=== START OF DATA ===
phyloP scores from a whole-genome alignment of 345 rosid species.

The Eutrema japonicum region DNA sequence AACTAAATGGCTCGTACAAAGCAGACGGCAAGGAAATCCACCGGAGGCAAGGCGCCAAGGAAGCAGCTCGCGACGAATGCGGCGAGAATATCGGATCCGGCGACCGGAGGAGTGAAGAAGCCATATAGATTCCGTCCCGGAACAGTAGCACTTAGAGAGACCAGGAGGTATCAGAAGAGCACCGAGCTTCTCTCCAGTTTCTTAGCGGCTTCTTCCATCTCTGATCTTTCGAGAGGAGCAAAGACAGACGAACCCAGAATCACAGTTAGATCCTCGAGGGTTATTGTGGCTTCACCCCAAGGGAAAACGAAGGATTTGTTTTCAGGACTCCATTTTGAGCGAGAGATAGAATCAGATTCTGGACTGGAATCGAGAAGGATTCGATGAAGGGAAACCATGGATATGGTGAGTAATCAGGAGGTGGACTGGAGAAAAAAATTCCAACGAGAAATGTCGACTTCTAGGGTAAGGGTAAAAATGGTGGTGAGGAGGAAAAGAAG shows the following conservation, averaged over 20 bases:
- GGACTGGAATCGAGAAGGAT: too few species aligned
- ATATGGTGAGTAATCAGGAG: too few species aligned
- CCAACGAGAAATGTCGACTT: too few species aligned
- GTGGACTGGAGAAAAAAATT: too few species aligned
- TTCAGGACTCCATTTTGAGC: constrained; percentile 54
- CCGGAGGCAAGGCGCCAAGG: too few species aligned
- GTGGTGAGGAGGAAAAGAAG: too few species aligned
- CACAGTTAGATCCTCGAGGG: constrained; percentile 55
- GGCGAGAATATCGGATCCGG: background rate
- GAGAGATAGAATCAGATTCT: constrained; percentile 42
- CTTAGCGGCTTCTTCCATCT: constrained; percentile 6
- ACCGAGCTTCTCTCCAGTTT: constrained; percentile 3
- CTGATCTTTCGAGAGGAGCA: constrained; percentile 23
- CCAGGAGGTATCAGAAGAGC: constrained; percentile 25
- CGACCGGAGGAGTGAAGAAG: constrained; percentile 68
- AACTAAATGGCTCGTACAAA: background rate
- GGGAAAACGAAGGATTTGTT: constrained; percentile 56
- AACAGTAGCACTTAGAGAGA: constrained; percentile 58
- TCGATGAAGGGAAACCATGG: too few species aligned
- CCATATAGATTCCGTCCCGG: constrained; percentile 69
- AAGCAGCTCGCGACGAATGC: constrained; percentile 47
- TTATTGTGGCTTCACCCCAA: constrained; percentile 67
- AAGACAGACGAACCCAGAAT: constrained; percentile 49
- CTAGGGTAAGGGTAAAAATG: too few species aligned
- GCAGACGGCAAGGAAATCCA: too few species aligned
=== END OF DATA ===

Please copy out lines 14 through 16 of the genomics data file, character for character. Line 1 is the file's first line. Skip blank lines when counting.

- ACCGAGCTTCTCTCCAGTTT: constrained; percentile 3
- CTGATCTTTCGAGAGGAGCA: constrained; percentile 23
- CCAGGAGGTATCAGAAGAGC: constrained; percentile 25